The best horror films, I believe, are the most compact ones. The most effective horror films are those that are so tightly wound that they feel claustrophobic, both in environment and narrative. This is why when people reminisce about the scariest films they’ve ever seen, it is common to hear reflections on an old episode of The Twilight Zone that really gave them the heebie-jeebies. Twilight Zone‘s TV-grade budget and short runtime forced it to create extremely simple, yet tightly wound stories that could be set up swiftly and just as swiftly unraveled once the climax hits. Paranormal Activity, like Twilight Zone, has a hyper simplistic premise and it is also completely isolated in a singular location. As the tension grows, the claustrophobia of the situation becomes stifling, there’s nowhere to go on both the environmental level; you’re stuck in the house, and on the story level; there’s no B-plot to conveniently cut away to. Many films have featured variations of this set up, the most successful ones being those that either stick extremely close to it (Evil Dead) or find a legitimately clever way to subvert it (Insidious).

Which brings us to Mike Flanagan’s Oculus, a high-concept horror film that, for all means and purposes, should lend itself perfectly to this format, yet doesn’t. At least, not as much as it should have. Most of Oculus‘s runtime is comprised of exactly that claustrophobic set up; characters trapped in a house, no outside narrative to cut away to. But for the first fifteen or twenty minutes, the story provides too much breathing room. The film’s first act is exposition heavy and largely tension-less, providing no particular reason for the audience to be engaged in it’s proceedings. Characters are introduced, plot points are vaguely alluded to, foreshadowing occurs, all in a manner that feels rote and stale. We see the characters at work, at an auction, in a warehouse. The few scares that are attempted feel largely inconsequential because, as an audience member, I never felt trapped in those moments. Never felt stifled in any way by the tension that was being attempted. None of the execution here is truly incompetent, it’s just that none of it feels purposeful or worthy of attention, and none of it feels contained in the way horror movies of this kind really should.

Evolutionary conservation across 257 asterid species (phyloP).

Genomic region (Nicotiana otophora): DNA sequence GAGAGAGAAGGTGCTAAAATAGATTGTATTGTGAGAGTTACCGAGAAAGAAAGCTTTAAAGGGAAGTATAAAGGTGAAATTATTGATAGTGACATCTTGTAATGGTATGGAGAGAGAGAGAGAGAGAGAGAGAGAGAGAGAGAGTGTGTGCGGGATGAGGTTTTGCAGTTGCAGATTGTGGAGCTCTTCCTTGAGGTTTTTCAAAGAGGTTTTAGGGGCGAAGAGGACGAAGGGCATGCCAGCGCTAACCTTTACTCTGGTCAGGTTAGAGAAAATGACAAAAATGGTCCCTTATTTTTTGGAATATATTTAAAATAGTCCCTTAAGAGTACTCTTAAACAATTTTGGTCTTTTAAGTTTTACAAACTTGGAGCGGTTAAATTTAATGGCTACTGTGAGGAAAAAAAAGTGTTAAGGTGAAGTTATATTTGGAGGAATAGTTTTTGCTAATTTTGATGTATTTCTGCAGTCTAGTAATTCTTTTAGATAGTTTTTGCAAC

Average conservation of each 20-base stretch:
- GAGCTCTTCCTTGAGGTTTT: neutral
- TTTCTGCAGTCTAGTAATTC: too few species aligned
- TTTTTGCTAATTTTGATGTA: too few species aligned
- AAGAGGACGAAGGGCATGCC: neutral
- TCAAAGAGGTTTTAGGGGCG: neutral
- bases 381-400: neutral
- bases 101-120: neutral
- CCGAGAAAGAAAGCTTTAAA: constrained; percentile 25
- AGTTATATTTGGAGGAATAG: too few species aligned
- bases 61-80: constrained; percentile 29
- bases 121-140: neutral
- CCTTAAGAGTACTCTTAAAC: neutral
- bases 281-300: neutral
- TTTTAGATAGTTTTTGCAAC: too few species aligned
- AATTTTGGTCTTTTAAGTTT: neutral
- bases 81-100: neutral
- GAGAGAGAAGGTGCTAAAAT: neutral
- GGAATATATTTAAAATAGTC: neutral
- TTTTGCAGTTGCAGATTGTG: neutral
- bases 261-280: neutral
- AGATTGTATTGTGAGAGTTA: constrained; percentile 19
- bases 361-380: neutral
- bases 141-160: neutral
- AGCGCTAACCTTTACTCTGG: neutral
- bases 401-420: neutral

Things get rolling when our two lead characters, a brother/sister duo played by Brendan Thwaites and Karen Gillan, find themselves in the house where most of the action takes place and the actual point of the story is unveiled. It’s at this spot in the narrative that I have to ask; why on earth would you not start the film here? Oculus would’ve benefitted significantly in the areas of tone and plotting if all of the action had been confined to this scenario from the get go. Allowing the audience to see so much of the outside world, and for seemingly no particularly compelling narrative purpose, sapped the film of it’s energy and drained a lot of the goodwill I was predisposed to having going into the theater. Thankfully, Oculus picks up steam quickly, and once the actual horror element kicks in, things get very intense, very fast.